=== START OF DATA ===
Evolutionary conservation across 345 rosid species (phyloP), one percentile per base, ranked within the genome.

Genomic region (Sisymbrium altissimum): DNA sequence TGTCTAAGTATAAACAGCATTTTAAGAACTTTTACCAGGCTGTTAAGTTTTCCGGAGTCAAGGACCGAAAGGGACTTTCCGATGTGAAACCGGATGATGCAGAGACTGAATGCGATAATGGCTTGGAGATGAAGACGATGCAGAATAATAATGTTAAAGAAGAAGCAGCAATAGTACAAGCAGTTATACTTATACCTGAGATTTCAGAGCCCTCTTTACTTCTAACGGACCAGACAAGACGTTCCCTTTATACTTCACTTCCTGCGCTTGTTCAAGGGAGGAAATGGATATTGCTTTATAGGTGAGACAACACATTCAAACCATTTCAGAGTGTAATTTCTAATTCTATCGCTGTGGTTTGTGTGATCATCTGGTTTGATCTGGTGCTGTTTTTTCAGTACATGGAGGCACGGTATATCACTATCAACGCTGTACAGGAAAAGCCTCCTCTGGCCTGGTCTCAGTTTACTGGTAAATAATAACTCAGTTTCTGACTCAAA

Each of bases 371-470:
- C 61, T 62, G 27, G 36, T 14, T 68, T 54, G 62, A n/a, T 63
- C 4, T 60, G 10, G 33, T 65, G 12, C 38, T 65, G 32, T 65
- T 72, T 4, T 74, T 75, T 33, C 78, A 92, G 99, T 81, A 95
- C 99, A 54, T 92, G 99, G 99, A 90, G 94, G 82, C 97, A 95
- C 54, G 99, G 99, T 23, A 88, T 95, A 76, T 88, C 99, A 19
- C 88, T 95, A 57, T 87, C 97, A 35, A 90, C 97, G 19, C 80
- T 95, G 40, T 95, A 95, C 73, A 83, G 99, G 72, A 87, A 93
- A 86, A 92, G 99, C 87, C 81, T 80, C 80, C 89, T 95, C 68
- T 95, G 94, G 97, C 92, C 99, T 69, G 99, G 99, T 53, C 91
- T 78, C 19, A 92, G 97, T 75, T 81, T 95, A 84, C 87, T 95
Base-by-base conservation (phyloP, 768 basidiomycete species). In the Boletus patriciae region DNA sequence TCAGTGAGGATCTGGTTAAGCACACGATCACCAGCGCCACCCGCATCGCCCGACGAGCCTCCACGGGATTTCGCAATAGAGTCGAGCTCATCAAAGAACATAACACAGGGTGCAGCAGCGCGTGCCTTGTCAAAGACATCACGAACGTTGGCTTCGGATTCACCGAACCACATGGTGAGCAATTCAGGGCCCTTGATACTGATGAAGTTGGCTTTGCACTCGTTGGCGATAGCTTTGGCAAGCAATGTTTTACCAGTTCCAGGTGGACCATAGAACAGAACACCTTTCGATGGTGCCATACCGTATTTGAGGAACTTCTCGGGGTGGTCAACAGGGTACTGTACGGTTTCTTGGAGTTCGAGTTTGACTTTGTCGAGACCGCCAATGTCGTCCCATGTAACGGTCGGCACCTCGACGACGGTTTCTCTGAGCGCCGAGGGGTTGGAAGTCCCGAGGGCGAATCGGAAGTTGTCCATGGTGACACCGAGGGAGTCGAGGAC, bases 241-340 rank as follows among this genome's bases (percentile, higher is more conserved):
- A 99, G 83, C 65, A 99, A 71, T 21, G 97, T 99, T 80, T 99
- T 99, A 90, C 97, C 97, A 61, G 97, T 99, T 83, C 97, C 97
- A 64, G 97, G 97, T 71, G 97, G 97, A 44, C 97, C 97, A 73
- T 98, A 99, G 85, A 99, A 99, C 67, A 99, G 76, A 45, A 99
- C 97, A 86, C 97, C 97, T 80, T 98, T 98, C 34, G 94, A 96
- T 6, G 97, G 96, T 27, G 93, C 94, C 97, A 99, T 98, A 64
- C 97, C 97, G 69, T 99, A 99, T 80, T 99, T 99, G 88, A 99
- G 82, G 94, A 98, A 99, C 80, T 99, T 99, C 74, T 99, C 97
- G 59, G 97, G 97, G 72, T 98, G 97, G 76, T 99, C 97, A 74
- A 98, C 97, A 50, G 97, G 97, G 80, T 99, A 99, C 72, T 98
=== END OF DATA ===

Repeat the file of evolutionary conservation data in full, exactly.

Evolutionary conservation across 345 rosid species (phyloP), one percentile per base, ranked within the genome.

Genomic region (Sisymbrium altissimum): DNA sequence TGTCTAAGTATAAACAGCATTTTAAGAACTTTTACCAGGCTGTTAAGTTTTCCGGAGTCAAGGACCGAAAGGGACTTTCCGATGTGAAACCGGATGATGCAGAGACTGAATGCGATAATGGCTTGGAGATGAAGACGATGCAGAATAATAATGTTAAAGAAGAAGCAGCAATAGTACAAGCAGTTATACTTATACCTGAGATTTCAGAGCCCTCTTTACTTCTAACGGACCAGACAAGACGTTCCCTTTATACTTCACTTCCTGCGCTTGTTCAAGGGAGGAAATGGATATTGCTTTATAGGTGAGACAACACATTCAAACCATTTCAGAGTGTAATTTCTAATTCTATCGCTGTGGTTTGTGTGATCATCTGGTTTGATCTGGTGCTGTTTTTTCAGTACATGGAGGCACGGTATATCACTATCAACGCTGTACAGGAAAAGCCTCCTCTGGCCTGGTCTCAGTTTACTGGTAAATAATAACTCAGTTTCTGACTCAAA

Each of bases 371-470:
- C 61, T 62, G 27, G 36, T 14, T 68, T 54, G 62, A n/a, T 63
- C 4, T 60, G 10, G 33, T 65, G 12, C 38, T 65, G 32, T 65
- T 72, T 4, T 74, T 75, T 33, C 78, A 92, G 99, T 81, A 95
- C 99, A 54, T 92, G 99, G 99, A 90, G 94, G 82, C 97, A 95
- C 54, G 99, G 99, T 23, A 88, T 95, A 76, T 88, C 99, A 19
- C 88, T 95, A 57, T 87, C 97, A 35, A 90, C 97, G 19, C 80
- T 95, G 40, T 95, A 95, C 73, A 83, G 99, G 72, A 87, A 93
- A 86, A 92, G 99, C 87, C 81, T 80, C 80, C 89, T 95, C 68
- T 95, G 94, G 97, C 92, C 99, T 69, G 99, G 99, T 53, C 91
- T 78, C 19, A 92, G 97, T 75, T 81, T 95, A 84, C 87, T 95
Base-by-base conservation (phyloP, 768 basidiomycete species). In the Boletus patriciae region DNA sequence TCAGTGAGGATCTGGTTAAGCACACGATCACCAGCGCCACCCGCATCGCCCGACGAGCCTCCACGGGATTTCGCAATAGAGTCGAGCTCATCAAAGAACATAACACAGGGTGCAGCAGCGCGTGCCTTGTCAAAGACATCACGAACGTTGGCTTCGGATTCACCGAACCACATGGTGAGCAATTCAGGGCCCTTGATACTGATGAAGTTGGCTTTGCACTCGTTGGCGATAGCTTTGGCAAGCAATGTTTTACCAGTTCCAGGTGGACCATAGAACAGAACACCTTTCGATGGTGCCATACCGTATTTGAGGAACTTCTCGGGGTGGTCAACAGGGTACTGTACGGTTTCTTGGAGTTCGAGTTTGACTTTGTCGAGACCGCCAATGTCGTCCCATGTAACGGTCGGCACCTCGACGACGGTTTCTCTGAGCGCCGAGGGGTTGGAAGTCCCGAGGGCGAATCGGAAGTTGTCCATGGTGACACCGAGGGAGTCGAGGAC, bases 241-340 rank as follows among this genome's bases (percentile, higher is more conserved):
- A 99, G 83, C 65, A 99, A 71, T 21, G 97, T 99, T 80, T 99
- T 99, A 90, C 97, C 97, A 61, G 97, T 99, T 83, C 97, C 97
- A 64, G 97, G 97, T 71, G 97, G 97, A 44, C 97, C 97, A 73
- T 98, A 99, G 85, A 99, A 99, C 67, A 99, G 76, A 45, A 99
- C 97, A 86, C 97, C 97, T 80, T 98, T 98, C 34, G 94, A 96
- T 6, G 97, G 96, T 27, G 93, C 94, C 97, A 99, T 98, A 64
- C 97, C 97, G 69, T 99, A 99, T 80, T 99, T 99, G 88, A 99
- G 82, G 94, A 98, A 99, C 80, T 99, T 99, C 74, T 99, C 97
- G 59, G 97, G 97, G 72, T 98, G 97, G 76, T 99, C 97, A 74
- A 98, C 97, A 50, G 97, G 97, G 80, T 99, A 99, C 72, T 98